An analysis of current affairs from a philosophical perspective
“As much as we applaud Martin Luther King and Gandhi, nonviolence is understood as an impractical form of idealism for our time, and people who talk seriously about nonviolence are considered to be unserious politically. Which disregards the enormously consequential accomplishments achieved by these movements in recent years”. American philosopher Judith Butler’s new book, The Force of Nonviolence: An Ethico-Political Bind, conjoins psychoanalysis, moral philosophy and social theory by drawing upon the works of a diverse pool of theorists – from Franz Fanon to Michel Foucault, from Achille Mbembe to Walter Benjamin – in an attempt “to bring together different frameworks to see what can be produced by allowing them to supplement each other”.
Butler’s book, which is a celebration of nonviolence as a force for change, integrates her uniquely American perspective with her training in continental philosophy, and disputes the tendency of academia to protect itself from current affairs by contending instead that philosophy as a discipline “needs to respond and engage with historical events and large social patterns while attempting to clarify what is actually happening”. The urgency of addressing the crucial issues of our time is visible in her discussion of the dignity of mourning in relation to the neglect of black and brown communities by American public policy: "Systemic inequality produces the notion that certain human lives can be grieved, and are therefore valuable, while others are not. Living as someone whose loss would not matter induces a phenomenological sense of disposability which precludes the option of a meaningful existence."
In that sense, Black Lives Matter protests are acts of public mourning which assert the value of African-American lives too often ravaged by poverty, illness and police and white supremacist violence”. A violence that stems from the phantasmatic construction of the black man as a figure of uncontrollable violence, but which is often just “a projection of the murderousness of the perpetrators, which rely on that image as a justification to kill”. But the recent wave of racially charged and gender-based violence does not excuse resorting to violent tactics, even when it seems most justifiable: “As soon as physical force is used as a means to an end, it sets a precedent, it gains a life of its own. It is important to be sympathetic with the desire for violence and collectively channel those urges into producing a less violent world rather than let them unfold”.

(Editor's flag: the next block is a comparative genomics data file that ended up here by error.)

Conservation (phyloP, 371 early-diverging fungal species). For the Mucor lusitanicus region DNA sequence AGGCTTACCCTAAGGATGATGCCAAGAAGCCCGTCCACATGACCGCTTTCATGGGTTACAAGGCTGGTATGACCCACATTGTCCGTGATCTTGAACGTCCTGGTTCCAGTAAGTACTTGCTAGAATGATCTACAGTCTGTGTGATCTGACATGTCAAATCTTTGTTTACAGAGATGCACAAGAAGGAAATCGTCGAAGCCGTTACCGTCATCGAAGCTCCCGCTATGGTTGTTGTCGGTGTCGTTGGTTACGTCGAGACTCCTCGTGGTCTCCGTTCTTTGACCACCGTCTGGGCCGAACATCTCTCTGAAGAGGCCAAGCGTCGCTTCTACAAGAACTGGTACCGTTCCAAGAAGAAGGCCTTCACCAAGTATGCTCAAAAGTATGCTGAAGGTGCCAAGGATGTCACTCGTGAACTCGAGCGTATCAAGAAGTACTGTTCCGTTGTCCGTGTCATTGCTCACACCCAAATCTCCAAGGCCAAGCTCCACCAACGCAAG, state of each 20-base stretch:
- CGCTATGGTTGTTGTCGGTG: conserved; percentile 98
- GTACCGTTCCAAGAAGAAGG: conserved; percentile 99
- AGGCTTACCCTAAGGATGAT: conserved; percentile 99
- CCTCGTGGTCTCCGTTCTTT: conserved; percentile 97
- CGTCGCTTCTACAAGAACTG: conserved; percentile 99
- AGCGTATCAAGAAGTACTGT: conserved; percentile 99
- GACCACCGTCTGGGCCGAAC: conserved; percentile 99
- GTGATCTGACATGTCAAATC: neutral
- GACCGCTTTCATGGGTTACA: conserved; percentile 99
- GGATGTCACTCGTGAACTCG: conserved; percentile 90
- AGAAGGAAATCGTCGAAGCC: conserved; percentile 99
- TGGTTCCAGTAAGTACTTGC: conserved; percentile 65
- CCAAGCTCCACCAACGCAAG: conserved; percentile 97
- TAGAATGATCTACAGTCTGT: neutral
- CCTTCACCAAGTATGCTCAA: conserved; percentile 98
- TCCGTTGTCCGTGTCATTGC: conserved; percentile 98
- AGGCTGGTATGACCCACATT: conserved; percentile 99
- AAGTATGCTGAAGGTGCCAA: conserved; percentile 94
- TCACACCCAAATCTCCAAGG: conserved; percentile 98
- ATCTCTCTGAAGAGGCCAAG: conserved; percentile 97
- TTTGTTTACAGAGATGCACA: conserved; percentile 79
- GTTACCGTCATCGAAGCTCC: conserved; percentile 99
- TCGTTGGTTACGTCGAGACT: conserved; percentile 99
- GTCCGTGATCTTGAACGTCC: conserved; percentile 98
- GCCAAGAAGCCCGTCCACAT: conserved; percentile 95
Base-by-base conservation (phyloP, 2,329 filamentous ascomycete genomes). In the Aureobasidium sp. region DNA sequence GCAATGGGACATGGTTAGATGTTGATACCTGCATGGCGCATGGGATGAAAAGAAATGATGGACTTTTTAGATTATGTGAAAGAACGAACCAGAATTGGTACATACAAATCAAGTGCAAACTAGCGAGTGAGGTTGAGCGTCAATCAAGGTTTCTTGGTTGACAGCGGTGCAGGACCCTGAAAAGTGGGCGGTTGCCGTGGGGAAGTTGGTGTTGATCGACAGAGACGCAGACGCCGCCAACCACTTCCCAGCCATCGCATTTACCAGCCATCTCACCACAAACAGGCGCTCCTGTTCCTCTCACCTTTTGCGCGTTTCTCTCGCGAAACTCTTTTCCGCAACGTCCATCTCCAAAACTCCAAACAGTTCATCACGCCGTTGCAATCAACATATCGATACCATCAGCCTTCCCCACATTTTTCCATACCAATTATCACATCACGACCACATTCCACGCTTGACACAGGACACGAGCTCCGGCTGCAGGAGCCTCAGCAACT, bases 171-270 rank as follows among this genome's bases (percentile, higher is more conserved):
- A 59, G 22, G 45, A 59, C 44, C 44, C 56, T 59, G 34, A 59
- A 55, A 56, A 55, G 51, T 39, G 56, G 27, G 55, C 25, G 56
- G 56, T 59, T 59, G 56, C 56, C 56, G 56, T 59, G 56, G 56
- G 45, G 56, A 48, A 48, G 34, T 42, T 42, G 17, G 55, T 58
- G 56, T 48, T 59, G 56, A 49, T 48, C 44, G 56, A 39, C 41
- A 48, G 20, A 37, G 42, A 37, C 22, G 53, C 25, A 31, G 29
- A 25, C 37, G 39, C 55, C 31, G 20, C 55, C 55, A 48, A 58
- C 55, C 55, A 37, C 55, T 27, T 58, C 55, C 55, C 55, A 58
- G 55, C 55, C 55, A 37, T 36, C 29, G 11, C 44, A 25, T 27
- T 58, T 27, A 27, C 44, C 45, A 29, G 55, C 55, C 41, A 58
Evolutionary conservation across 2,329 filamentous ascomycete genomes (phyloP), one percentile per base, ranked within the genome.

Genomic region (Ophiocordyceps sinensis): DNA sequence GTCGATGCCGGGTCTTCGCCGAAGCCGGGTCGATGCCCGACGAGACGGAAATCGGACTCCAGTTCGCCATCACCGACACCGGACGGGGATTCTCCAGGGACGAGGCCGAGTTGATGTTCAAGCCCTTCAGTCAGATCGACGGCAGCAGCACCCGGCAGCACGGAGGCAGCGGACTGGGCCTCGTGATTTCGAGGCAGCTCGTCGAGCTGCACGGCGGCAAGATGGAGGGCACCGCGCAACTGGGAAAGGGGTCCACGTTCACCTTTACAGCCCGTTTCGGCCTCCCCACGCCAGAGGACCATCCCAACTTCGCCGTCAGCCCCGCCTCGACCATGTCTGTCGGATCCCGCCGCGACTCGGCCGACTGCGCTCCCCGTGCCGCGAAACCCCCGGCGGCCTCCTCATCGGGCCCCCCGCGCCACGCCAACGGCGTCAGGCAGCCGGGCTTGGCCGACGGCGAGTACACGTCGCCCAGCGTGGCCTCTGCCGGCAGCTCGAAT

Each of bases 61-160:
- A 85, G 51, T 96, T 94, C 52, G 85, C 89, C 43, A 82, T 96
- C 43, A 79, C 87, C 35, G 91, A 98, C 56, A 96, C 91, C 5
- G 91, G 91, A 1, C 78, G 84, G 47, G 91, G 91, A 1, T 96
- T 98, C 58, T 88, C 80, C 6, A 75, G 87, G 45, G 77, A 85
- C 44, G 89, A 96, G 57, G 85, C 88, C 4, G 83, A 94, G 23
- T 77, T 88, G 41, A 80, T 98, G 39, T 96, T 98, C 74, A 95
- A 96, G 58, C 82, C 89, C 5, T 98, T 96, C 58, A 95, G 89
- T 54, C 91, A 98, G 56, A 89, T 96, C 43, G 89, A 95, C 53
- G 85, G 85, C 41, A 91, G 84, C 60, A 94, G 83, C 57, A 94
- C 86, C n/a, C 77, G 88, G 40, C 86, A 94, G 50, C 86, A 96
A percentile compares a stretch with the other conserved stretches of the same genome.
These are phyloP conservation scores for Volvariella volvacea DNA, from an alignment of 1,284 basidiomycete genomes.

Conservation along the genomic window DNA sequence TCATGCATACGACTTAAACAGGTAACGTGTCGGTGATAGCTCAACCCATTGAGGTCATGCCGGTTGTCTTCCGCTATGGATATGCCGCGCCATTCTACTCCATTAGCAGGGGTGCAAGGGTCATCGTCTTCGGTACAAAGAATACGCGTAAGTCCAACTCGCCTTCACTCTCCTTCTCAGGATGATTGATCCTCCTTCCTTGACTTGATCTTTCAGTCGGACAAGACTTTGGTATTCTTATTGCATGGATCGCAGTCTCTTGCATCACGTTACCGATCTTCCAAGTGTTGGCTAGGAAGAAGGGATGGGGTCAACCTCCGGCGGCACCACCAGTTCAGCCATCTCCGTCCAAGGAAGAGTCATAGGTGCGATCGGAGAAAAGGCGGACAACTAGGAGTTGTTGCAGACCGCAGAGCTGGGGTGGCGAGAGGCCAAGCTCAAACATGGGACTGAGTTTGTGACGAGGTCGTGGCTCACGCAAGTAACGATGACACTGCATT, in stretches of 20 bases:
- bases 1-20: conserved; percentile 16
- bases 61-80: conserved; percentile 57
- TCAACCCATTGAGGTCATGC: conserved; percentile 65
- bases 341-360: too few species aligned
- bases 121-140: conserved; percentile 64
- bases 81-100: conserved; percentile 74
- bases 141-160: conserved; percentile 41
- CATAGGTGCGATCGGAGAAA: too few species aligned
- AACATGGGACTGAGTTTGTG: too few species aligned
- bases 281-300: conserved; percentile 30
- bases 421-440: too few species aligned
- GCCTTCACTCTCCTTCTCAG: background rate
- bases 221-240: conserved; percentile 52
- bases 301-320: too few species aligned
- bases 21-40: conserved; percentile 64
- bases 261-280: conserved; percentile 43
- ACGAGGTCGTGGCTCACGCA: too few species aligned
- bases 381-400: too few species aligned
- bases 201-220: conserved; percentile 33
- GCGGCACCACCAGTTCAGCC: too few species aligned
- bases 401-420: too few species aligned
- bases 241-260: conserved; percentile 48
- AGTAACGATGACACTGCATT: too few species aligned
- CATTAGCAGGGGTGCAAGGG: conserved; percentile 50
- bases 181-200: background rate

In her concluding remarks, she stresses the moral duty to engage in ethical binds of solidarity due to our shared human condition of vulnerability: “We cannot change the fact that we depend on basic services to live, and that those zones of dependency extend to the social institutions those services are provided by. Our lives depend on equal and just systems of social and economic organisation, which are only possible in a more radical form of social democracy”